Excerpts from Jim Conrad's
from the June 27, 2009 Newsletter, issued from the Siskiyou Mountains west of Grants Pass, Oregon:
SWALLOW IN A BIRDBOX
At my friends' house a wooden nesting box only about five feet high is attached to a post in the blackberry patch. Having seen no House Sparrows or wrens in the area, when I first noticed the box I wondered whether any bird would choose a nest box so close to the ground. I was surprised, then, when one morning I spotted a female Tree Swallow, TACHYCINETA BICOLOR, carrying straw into the box, as shown below:
During several days of working near the nest in the orchard I never saw the male carrying straw but he was always there when the female did, perching on a wire right above the nest, issuing fervent streams of liquid chortles. You can see him intently watching below:
At http://www.allaboutbirds.org/guide/Tree_Swallow/id a map shows the Tree Swallow's summer and winter distributions, and by clicking on the triangle under "Typical Voice" at the page's lower left you can hear the musical call the male made as I snapped the above picture.
Another pair of Tree Swallows nests in a dead pine snag at the edge of the pond above my trailer. I'm not sure whether they have nestlings yet but frequently I do see adults glide to their hole, tarry some moments, then sail away, so maybe they do. When I see this I recall this description at the Birds by Bent webpage at http://www.birdsbybent.com/ch81-90/treeswallow.html.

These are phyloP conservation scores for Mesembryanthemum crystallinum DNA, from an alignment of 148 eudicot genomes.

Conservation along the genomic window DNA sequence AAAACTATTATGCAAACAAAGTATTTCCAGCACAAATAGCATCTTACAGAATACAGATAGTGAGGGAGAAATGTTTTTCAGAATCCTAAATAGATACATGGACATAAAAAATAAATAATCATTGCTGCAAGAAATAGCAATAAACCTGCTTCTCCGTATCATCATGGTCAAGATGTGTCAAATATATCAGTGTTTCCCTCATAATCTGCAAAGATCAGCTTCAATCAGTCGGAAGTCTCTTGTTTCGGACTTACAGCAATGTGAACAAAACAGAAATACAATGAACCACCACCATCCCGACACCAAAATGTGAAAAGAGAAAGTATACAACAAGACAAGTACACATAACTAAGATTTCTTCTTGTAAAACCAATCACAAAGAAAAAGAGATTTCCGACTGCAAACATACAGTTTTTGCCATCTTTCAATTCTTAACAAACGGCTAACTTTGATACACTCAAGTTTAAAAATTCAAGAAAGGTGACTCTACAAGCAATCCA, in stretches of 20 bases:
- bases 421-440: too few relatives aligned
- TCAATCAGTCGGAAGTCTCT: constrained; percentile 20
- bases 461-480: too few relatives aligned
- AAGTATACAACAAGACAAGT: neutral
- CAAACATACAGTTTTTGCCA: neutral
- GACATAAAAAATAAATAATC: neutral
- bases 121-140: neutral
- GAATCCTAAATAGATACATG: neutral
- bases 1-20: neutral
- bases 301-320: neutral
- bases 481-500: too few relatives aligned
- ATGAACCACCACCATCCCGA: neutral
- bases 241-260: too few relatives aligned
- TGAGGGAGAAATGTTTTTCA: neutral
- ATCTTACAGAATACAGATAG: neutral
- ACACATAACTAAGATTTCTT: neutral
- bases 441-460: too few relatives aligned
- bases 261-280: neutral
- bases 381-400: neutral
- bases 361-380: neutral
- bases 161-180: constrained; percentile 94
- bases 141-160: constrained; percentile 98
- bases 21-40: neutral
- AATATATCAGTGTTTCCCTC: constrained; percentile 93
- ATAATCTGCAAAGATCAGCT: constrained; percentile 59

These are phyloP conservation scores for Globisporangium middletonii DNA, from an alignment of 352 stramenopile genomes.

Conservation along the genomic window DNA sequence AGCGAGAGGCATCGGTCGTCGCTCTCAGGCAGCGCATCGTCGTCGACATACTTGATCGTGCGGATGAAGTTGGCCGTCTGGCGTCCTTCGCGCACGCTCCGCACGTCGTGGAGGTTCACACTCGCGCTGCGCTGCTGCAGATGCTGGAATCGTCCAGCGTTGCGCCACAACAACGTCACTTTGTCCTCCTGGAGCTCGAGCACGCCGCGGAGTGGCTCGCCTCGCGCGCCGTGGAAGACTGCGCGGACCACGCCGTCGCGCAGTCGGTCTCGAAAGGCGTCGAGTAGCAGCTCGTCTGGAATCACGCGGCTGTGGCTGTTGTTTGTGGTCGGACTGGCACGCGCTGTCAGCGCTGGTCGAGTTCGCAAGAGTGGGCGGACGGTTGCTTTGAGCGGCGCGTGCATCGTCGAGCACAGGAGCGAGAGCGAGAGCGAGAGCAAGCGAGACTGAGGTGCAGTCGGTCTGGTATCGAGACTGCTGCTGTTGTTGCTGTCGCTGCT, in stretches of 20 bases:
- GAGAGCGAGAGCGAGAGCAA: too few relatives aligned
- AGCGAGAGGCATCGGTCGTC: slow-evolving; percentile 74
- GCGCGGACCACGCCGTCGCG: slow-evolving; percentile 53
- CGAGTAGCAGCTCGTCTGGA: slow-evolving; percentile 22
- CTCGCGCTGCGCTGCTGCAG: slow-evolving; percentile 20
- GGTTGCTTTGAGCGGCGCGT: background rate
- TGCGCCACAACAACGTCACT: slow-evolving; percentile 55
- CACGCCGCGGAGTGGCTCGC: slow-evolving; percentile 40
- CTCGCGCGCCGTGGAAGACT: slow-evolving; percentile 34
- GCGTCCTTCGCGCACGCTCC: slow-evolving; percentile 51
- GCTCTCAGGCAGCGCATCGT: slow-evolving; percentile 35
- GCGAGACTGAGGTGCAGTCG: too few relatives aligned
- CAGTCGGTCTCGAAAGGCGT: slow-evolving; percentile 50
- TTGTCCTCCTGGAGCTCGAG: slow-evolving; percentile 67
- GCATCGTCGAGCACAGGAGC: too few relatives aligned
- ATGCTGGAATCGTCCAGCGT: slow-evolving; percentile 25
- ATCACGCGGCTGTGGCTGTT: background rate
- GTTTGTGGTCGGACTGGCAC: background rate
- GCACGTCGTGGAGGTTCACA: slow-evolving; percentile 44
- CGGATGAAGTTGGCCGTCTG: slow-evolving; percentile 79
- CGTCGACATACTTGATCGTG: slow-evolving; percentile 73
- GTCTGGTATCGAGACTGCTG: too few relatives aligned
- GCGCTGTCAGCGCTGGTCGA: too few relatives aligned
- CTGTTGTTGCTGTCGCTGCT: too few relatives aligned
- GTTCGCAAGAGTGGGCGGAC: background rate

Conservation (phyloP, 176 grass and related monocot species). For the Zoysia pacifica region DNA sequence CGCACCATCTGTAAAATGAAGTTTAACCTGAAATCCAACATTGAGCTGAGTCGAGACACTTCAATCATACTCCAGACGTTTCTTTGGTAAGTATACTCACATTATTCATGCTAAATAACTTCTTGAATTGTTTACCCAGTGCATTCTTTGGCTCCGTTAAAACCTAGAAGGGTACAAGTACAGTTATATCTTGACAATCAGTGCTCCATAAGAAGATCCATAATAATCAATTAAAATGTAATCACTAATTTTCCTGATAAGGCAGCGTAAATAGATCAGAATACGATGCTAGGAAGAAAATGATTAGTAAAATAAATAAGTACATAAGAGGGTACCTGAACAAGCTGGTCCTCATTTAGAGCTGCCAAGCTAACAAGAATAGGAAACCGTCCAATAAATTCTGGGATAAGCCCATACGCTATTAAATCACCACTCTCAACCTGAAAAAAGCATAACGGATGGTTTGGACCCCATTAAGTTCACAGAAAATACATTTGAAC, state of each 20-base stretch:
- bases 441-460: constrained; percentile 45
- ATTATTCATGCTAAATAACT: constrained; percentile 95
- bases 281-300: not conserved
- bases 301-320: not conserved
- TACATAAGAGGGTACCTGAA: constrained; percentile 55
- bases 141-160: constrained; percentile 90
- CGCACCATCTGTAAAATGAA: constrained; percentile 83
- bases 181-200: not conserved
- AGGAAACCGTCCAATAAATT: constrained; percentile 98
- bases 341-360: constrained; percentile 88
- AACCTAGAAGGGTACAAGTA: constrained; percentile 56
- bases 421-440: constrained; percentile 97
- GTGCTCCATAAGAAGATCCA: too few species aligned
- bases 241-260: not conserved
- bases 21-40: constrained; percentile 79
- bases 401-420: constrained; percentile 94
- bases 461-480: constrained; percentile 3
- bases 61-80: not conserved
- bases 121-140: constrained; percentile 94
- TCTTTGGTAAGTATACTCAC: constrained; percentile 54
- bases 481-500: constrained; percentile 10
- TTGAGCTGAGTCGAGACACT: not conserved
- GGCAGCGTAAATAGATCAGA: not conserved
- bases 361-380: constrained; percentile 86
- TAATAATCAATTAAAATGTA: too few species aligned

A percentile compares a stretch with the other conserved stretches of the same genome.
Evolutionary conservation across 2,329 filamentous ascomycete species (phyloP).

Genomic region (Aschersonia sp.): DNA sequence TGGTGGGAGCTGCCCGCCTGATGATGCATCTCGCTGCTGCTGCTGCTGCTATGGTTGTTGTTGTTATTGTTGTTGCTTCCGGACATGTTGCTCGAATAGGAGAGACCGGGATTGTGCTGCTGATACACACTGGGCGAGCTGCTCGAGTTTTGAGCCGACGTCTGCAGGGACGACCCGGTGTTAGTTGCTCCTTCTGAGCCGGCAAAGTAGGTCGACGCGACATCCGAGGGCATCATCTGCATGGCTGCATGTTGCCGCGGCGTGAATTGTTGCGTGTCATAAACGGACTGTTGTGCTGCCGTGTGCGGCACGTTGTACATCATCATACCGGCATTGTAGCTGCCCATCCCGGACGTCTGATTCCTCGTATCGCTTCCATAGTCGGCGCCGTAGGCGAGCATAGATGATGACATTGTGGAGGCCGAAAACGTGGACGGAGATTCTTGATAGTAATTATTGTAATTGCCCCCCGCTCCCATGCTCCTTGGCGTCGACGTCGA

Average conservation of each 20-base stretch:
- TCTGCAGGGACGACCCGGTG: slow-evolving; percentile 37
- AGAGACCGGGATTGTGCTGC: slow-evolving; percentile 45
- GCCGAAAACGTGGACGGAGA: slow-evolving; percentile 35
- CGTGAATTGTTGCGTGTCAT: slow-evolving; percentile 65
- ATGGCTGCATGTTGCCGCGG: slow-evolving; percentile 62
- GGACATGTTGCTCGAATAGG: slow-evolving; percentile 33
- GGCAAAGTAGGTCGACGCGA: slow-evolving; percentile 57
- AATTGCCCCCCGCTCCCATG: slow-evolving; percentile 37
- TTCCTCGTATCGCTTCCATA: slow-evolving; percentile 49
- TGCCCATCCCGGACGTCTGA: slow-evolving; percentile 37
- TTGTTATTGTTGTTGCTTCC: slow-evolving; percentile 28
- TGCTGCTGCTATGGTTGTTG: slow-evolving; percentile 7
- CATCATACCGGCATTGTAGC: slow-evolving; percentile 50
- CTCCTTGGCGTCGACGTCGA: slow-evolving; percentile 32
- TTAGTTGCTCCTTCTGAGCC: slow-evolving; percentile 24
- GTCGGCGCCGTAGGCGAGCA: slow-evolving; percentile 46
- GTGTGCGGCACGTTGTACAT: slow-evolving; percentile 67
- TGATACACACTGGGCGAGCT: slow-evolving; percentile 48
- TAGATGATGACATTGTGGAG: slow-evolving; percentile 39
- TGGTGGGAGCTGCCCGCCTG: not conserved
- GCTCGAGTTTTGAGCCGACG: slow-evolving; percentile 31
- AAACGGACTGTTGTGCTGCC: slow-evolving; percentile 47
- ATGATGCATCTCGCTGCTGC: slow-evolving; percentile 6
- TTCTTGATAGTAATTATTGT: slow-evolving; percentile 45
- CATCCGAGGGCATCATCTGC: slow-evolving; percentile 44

The nestling tree swallow is an attractive little bird when, well grown, it comes to the doorway and peers about, watching for its parents to come through the air with food. As it waits at the entrance its low forehead and immaculate throat call to mind a little frog sitting there in the box. Its eyes shine eagerly, and when the parents come near it stretches out toward them, its throat gleaming white against the dark interior.
What grace these little birds add to a summery day and how content I am that they are among us.
from the October 16, 2011 Newsletter issued from Mayan Beach Garden Inn 20 kms north of Mahahual, Quintana Roo, México
Tree Swallows visit Mexico and Central America only during the Northern cold season. Lately they've been showing up here, as shown below:
All-white underparts, including the throat, distinguish Tree Swallows from other Yucatán swallow species, except for Mangrove Swallows, who are stubbier and have white rumps -- rumps on a bird being the lower back. In the Yucatán we have eight swallow species, of which only three stay year round.